“When I interviewed Hugh Jacobsen at his home, I felt like a groupie–I knew the signature elements of his design.” That would include his iconic “egg crate” bookcases, his plain, soaring windows. “It’s a great example of why I love doing [the Dish]. My job gives me entree to anyone, anywhere. I’m naturally inquisitive,” she continues, and with the Web site, “I can package [everything]–all my talents and interests come into play.” And, with neighbors such as the Jacobsens and Supreme Court Justice Stephen Breyer, “I walk out of my home and find a story or a picture,” adding, “It’s not just the average neighborhood or the average neighbors.”
Beermann’s interests are also visible around her condo. Or perhaps I should say not visible. Definitely part of the anti-clutter crowd, Beermann keeps surfaces clear of random objects; even the pale floors betray no trace of her two Maine coon cats, Baci and Calin. Even the cats’ scratch post fits in: Made of thicknesses of corrugated cardboard pressed together, it takes the shape of a sculpture — or perhaps a throne, given the look of disdain one of them gives as it lounges across the top of it.
There are things — in life and in her home — that Beermann can’t control. Some of the floor-to-ceiling windows are made of a translucent thermal glass, to keep some of the outside world from looking in and to temper the effects of weather. The developer didn’t talk about the “temperature challenges.” Beermann, who bought her home in 2006 and moved in in 2008 after one and a half years of construction, says with a laugh, “[The windows] should have been more ‘thermalled.’ The temperature can vary 30 degrees from room to room.” In fact, the original air-conditioning unit wasn’t large enough; the building’s developer had to install a larger one to make the place comfortable on some summer days. The sun can be tempered somewhat by the sleek modern shades that can pull down to cover some of the windows.
Beermann adds, “I plan my entertaining by the sun.” In other words, Fourth of July fireworks party? Of course. Sunny noon brunch in December, when the sun is low and blinding? “No!”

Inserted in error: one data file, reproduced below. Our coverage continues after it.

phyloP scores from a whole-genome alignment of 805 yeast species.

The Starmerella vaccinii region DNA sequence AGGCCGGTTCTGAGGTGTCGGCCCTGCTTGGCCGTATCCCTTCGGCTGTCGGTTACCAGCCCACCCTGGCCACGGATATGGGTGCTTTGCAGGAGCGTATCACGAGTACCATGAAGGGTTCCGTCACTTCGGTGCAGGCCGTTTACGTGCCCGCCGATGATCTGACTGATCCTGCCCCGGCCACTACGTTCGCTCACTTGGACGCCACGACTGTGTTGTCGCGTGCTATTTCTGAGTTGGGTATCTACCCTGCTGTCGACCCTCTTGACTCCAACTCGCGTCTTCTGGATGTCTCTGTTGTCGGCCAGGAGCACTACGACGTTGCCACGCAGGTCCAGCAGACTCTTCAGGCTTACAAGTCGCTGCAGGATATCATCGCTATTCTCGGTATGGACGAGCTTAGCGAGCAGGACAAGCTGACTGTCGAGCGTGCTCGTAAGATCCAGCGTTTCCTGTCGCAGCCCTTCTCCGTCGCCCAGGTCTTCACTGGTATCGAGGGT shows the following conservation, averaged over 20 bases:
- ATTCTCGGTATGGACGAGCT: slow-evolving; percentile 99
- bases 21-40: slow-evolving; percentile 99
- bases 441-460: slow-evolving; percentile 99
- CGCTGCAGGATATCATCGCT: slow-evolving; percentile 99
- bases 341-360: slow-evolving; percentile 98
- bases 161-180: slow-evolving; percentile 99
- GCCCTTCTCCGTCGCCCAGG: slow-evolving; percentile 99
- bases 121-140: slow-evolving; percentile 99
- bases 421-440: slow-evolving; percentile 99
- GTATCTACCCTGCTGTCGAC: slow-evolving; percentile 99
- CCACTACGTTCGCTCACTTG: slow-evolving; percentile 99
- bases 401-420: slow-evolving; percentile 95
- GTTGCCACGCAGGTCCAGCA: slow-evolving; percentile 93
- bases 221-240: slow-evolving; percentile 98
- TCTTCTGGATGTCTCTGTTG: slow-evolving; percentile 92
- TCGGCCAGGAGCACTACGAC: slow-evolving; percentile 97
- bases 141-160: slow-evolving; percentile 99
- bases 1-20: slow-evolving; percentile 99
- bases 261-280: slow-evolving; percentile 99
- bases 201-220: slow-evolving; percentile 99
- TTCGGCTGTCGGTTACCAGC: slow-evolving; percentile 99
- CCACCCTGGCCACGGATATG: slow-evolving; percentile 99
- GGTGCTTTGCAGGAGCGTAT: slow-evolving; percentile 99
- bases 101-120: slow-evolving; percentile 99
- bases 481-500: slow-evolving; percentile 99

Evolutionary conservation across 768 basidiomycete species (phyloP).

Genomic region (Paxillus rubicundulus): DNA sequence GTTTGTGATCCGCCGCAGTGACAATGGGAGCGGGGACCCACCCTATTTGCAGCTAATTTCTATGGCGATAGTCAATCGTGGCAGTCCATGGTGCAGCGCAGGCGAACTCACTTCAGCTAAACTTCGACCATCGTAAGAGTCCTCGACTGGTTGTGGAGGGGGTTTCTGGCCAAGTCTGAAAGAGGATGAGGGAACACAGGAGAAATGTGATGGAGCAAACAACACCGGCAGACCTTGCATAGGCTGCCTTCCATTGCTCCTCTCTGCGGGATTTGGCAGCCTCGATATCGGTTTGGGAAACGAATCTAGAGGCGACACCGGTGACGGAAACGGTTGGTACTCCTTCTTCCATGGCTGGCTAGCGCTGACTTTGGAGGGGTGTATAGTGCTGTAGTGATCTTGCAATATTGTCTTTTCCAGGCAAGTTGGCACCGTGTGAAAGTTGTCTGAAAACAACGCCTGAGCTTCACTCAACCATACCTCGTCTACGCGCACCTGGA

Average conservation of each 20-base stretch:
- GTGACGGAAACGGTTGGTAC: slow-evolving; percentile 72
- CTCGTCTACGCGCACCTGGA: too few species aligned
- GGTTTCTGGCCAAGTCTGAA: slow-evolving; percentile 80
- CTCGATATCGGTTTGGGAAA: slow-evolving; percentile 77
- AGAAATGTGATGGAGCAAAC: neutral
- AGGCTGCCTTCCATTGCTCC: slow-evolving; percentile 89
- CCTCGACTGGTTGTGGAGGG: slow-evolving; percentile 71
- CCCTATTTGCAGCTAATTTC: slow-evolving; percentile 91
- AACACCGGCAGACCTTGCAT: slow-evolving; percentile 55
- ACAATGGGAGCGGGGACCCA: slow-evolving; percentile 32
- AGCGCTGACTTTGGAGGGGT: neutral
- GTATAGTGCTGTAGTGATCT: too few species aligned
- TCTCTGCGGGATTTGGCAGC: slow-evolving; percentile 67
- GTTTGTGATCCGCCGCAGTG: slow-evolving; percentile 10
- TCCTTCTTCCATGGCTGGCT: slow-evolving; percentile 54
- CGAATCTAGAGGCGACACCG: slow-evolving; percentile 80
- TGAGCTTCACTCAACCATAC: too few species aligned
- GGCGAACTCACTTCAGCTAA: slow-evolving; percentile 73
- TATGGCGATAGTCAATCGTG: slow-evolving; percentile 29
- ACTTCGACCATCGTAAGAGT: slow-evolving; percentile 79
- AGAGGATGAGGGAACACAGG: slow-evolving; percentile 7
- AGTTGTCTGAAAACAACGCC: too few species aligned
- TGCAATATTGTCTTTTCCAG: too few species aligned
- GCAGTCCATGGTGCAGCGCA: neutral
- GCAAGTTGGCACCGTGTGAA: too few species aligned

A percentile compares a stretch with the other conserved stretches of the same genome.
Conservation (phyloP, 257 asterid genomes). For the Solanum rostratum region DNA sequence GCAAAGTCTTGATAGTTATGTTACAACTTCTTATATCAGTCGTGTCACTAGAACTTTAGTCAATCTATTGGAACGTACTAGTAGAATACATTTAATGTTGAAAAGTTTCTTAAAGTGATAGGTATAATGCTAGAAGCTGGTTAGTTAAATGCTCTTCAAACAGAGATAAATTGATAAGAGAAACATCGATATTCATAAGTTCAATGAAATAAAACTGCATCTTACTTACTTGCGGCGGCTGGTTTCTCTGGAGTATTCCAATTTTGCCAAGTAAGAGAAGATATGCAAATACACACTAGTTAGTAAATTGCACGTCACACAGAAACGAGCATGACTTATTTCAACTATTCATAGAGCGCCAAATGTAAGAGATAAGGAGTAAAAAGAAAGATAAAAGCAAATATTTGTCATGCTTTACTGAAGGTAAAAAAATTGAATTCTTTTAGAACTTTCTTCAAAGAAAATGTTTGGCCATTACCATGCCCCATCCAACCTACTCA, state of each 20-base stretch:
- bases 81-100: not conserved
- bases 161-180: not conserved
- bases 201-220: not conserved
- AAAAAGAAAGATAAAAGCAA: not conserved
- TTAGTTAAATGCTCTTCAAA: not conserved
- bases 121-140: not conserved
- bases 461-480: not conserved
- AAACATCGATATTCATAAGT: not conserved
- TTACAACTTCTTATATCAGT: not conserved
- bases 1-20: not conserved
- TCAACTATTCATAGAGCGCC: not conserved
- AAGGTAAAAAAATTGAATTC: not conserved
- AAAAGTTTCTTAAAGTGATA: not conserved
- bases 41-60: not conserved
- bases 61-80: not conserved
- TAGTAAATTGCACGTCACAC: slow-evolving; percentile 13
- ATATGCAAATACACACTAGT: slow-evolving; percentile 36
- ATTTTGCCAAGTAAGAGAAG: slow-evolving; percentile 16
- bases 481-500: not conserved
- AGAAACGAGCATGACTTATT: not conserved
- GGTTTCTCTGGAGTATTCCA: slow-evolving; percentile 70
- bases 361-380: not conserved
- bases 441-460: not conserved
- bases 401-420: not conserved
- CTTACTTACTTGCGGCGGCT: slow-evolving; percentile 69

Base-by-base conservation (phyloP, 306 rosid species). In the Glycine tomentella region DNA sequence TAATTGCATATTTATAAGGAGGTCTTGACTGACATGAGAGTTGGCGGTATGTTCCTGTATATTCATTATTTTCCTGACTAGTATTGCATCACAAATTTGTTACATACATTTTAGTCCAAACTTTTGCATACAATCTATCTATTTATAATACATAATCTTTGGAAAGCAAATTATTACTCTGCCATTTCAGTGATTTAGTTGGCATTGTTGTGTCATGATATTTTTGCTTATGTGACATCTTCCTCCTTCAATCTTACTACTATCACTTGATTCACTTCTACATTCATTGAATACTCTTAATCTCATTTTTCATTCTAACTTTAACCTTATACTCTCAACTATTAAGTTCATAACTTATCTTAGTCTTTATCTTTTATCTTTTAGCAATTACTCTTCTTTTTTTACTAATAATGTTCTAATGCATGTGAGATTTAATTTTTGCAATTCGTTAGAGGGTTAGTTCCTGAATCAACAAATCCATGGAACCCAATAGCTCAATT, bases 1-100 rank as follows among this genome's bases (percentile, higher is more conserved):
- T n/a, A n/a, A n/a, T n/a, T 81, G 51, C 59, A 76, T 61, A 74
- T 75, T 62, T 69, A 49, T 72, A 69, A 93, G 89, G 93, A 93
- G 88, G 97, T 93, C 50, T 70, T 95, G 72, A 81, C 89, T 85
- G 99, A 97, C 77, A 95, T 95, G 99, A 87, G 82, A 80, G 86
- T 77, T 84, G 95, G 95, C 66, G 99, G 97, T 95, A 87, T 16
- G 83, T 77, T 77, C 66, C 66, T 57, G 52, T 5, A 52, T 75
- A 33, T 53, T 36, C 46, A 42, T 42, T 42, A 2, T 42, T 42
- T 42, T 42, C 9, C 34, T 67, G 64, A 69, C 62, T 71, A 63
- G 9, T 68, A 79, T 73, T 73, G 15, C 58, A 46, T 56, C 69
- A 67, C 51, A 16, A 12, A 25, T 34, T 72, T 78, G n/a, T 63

One of the joys of being in on the birth of a building is getting to make design choices. “I love solving design problems,” Beermann says. “I love making decisions. I love the process of elimination–I’m such a minimalist, a good editor for ‘stuff.’ ”
In the condo she had the choice of dark floors or light; she picked light. The kitchen cabinets could be cherry or oak; she chose oak. There were choices for the kitchen counter and for tiles in the bathrooms. (A couple of similar units are currently on the resale market for just over $1 million.) But another of Beermann’s design principles — systemic solutions — has led to a funny situation. “Every faucet has to match,” she says, meaning all throughout kitchen and baths. “In my head it’s important.” So she’s not wild about the kitchen faucet, but changing it, by her standards, means swapping them all out.
The condo is very comfortable for entertaining, Beermann says. “I can feed eight at the table, but I like the cocktail format. I do more entertaining than cooking–I believe in ‘artistic presentation feeding!’ ”
Beermann grew up in a Silver Spring home filled with books and antiques and oriental rugs. But now she craves “serenity; I like colors to be quiet.
“I don’t want anybody to leave here remembering anything specific. I don’t want to do ‘look at me’ decorating. This,” she adds, making a gesture that encompasses the round glass dining table, the sofas, the fireplace, the lamps made of marble, “this should all be a backdrop to people.”